Given the vulnerability of Indian agriculture to climate change, the country’s food security is threatened by global warming. The Union agriculture ministry is right, therefore, to warn of a possible foodgrain deficit, of as much as 20 million tonne by the end of this decade if measures are not taken to combat the impact of global warming on food production. It has also reportedly asked for an additional budgetary support of Rs 1,08,000 crore in the next five years for developing the required infrastructure, technology and crop varieties capable of adapting to the changed climate. This is for the first time that Krishi Bhawan has quantified the adverse impact of global warning on the output of food crops, notably wheat, rice, coarse cereals and pulses, and the resources needed to avert it. With business as usual, the foodgrain output would at best be 261 million tonne by 2020, from the present 234 million tonne, where as food demand is projected to be 281 million tonne. To ensure effective food security, with supply backed by an adequate buffer stock, grain production would have to be at least 301 million tonne by 2020. This target can only be met if Indian agriculture is able to overcome the threat posed by global warming.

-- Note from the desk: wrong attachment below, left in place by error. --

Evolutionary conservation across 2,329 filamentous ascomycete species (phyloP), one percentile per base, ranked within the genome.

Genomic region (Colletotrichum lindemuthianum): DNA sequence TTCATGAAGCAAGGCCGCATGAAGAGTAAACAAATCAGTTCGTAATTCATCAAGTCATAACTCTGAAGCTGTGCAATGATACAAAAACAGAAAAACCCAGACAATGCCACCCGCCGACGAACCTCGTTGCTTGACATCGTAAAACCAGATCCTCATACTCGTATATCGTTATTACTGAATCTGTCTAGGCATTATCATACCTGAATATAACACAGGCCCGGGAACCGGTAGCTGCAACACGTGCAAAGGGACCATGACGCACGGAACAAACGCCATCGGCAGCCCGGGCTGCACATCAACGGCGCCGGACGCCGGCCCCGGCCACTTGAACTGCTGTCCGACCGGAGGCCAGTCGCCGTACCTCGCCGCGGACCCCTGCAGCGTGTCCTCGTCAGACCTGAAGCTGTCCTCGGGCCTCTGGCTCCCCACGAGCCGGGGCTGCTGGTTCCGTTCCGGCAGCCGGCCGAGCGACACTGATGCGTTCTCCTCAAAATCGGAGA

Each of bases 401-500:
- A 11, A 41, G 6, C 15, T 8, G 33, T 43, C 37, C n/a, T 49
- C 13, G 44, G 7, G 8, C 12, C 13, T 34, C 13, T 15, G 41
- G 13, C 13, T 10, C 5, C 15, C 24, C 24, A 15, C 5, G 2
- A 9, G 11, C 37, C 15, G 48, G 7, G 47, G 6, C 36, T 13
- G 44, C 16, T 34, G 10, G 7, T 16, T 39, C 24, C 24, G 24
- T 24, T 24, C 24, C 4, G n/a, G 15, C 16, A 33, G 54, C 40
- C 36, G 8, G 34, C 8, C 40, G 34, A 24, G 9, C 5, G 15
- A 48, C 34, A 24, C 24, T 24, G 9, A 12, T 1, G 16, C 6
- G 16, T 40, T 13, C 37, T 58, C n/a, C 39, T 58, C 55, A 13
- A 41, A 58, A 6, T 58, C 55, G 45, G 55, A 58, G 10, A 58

Climate change would particularly hit rain-fed agriculture, on which small and marginal farmers, accounting for nearly 60 per cent of the total farm land, are dependent. Sustainability of food production and rural livelihoods in semi-arid tropics is, therefore, vital to food security in India. Semi-arid tropics are also areas that produce nearly 85 per cent of pulses and coarse cereals, over 75 per cent of oilseeds and about 65 per cent of cotton. Most of these commodities have contributed to high food inflation in recent years. Arid and semi-arid tracts will experience even more drought years in future as a result of global warming. A national mission on sustainable agriculture was to be one of the eight national missions mooted under the National Action Plan on Climate Change, 2008. The Indian Council of Agricultural Research (ICAR), the research wing of the farm ministry, has already initiated programmes for evolving new technology, new crop varieties and livestock breeds capable of thriving under the emerging climatic patterns. However, they are doing it with a small budget, not commensurate with the criticality and magnitude of the task. It would be a shame if paucity of financial resources comes in the way of addressing this challenge.